Some horror filmmakers are lovers of the medium who desire nothing more than to simply share a tense psychological moment with an audience, to do whatever outrageous surprise necessary to elicit that prized reaction, the scream, from the people who have rewarded their films with their hard-earned money. One such driven filmmaker was gimmick king William Castle.
It is perhaps ironic that William Castle is known historically as the purveyor of the horror B-movie, because in a film career that spanned nearly forty years, the first twenty were spent making mysteries, dramas, biographies, and crime dramas, with titles as varied as “Music in my Heart,” “Coney Island,” and “The Crime Doctor’s Warning.”
Though known best for his low-budget horror work, Castle worked on several projects with impressive pedigrees: second unit director on Orson Welles’ “The Lady from Shanghai,” dialogue director on Cary Grant’s “Penny Serenade,” and most famously, as producer on Roman Polanski’s “Rosemary’s Baby.”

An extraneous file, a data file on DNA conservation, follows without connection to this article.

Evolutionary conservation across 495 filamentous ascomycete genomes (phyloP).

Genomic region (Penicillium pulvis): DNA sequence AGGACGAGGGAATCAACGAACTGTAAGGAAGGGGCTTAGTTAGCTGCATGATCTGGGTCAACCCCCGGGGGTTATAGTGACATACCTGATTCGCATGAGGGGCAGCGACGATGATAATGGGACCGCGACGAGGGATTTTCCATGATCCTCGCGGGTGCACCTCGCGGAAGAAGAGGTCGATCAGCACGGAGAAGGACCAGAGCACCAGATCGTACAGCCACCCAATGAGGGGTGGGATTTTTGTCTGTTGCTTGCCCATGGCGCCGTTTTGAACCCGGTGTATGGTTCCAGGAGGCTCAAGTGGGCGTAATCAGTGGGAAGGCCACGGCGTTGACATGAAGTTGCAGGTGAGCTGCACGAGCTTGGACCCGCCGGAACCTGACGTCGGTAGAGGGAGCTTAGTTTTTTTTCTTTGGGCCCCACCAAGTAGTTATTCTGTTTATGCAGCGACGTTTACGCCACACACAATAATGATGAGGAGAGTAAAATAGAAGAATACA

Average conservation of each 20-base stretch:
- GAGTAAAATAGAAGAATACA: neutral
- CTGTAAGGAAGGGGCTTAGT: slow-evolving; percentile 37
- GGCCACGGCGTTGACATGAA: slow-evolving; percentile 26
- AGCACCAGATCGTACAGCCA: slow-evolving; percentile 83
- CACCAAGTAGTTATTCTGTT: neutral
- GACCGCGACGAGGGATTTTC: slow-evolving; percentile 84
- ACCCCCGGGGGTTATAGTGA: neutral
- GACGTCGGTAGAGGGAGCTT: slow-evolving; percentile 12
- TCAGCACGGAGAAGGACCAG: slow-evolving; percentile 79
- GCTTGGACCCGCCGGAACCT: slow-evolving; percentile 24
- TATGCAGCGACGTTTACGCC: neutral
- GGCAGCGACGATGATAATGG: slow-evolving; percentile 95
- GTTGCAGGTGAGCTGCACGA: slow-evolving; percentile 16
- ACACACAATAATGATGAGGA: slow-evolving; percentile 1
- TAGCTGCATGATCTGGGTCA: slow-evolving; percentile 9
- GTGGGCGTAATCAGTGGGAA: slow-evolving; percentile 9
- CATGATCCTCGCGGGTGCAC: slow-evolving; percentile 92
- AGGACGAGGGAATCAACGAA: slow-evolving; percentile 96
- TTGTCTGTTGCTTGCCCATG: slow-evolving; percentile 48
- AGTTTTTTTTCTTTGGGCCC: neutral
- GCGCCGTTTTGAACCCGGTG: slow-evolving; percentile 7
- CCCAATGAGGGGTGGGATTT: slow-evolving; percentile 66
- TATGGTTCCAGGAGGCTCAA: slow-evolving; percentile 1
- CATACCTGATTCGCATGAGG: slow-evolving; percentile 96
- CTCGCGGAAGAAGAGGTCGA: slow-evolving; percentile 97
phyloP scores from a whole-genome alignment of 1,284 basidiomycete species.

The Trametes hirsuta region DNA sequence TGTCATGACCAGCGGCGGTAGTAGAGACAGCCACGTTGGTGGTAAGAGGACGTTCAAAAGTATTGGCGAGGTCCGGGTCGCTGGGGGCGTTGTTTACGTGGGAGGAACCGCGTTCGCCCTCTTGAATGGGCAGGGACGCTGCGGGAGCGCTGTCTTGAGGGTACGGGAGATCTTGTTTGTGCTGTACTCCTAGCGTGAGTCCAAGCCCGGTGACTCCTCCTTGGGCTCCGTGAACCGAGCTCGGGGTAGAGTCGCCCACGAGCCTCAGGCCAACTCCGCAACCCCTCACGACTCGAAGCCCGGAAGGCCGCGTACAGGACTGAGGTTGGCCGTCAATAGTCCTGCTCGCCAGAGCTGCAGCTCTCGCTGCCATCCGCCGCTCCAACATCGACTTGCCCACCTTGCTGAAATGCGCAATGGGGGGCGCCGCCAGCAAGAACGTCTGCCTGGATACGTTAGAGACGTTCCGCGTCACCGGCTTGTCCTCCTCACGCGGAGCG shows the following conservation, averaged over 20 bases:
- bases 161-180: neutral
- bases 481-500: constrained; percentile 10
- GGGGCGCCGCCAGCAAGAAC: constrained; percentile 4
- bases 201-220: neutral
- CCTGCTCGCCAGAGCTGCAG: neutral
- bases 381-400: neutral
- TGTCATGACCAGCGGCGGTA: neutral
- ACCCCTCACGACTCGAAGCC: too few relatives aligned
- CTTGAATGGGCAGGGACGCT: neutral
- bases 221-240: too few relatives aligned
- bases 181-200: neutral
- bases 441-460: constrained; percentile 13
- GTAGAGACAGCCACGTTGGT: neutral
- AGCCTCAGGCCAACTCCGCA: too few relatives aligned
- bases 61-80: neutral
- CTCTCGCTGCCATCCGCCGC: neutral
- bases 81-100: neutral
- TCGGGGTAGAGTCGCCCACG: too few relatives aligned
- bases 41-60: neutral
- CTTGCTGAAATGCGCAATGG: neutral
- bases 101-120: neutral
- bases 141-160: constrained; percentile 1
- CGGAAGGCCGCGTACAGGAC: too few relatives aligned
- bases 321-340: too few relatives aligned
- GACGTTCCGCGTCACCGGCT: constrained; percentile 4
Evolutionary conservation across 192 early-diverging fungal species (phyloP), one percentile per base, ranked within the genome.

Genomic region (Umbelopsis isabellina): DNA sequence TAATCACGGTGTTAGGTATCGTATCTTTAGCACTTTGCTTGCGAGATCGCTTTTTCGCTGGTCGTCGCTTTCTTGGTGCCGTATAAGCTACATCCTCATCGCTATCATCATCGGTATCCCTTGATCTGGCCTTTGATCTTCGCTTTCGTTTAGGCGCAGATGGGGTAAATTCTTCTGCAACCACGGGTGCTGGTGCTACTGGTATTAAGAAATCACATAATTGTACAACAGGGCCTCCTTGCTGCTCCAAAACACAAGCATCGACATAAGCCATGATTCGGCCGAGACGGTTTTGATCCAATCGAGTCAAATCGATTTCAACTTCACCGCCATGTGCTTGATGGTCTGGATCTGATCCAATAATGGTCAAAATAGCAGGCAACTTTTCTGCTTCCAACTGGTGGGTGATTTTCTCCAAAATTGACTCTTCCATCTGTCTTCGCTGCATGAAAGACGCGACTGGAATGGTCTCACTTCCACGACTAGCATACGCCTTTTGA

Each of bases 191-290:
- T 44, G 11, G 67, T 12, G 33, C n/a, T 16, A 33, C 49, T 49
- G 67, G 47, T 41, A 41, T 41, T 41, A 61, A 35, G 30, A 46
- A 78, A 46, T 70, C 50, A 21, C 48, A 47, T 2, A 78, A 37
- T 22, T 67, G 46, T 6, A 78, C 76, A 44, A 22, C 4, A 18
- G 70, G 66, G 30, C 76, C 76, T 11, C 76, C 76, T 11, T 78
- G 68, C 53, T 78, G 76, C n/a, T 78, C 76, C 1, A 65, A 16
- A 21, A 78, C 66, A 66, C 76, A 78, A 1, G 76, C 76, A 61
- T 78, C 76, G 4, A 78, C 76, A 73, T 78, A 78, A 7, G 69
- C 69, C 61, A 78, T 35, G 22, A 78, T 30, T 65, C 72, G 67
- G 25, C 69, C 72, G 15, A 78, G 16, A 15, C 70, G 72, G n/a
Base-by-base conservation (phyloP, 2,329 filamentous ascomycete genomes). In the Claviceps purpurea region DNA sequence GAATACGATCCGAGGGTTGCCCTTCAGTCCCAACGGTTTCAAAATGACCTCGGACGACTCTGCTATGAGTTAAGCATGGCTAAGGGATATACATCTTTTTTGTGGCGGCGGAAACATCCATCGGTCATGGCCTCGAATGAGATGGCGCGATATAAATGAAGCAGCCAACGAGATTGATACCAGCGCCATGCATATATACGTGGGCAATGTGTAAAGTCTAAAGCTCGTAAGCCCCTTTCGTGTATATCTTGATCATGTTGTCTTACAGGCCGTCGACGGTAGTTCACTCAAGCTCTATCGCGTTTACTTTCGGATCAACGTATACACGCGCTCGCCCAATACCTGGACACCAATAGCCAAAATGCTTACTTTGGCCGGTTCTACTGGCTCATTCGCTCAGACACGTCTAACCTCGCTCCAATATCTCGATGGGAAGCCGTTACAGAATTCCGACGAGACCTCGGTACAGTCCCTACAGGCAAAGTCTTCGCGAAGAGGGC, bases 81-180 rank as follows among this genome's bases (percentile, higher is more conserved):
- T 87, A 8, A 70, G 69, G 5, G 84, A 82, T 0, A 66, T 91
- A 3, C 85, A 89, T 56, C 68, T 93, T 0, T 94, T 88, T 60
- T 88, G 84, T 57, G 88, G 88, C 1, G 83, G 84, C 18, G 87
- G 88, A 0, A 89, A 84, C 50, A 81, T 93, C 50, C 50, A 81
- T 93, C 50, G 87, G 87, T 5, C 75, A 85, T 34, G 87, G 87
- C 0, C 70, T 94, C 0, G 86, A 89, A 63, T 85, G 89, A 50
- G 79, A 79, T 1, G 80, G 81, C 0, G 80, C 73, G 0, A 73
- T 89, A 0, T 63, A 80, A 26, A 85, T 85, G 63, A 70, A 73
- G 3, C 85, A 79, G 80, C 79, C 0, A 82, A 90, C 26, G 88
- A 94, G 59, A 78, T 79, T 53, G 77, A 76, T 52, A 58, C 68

His career as a horror filmmaker was marked by low budgets, mediocre films, and brilliantly crazed marketing campaigns. From magic coins to special glasses to buzzers in seats to fake ghosts flying over the heads of movie patrons, Castle was never above doing any weird gimmick he could think of to get young people in to watch one of his movies. When the gimmicks themselves stopped working, he created new gimmicks that were intended to “scare them off,” such as stationing a nurse outside the theater to make people sign a waiver that they wouldn’t sue the filmmakers after being injured from fear.
A filmmaker as well-known as any of his works, Castle has been paid loving homage in Joe Dante’s “Matinee” and the remake of Castle’s own “House on Haunted Hill.” In a genre marked with excess and gimmick, Castle stands as one of the first innovators of the idea, and one of the early independent filmmakers whose successes motivated other indie horror icons to attempt the same.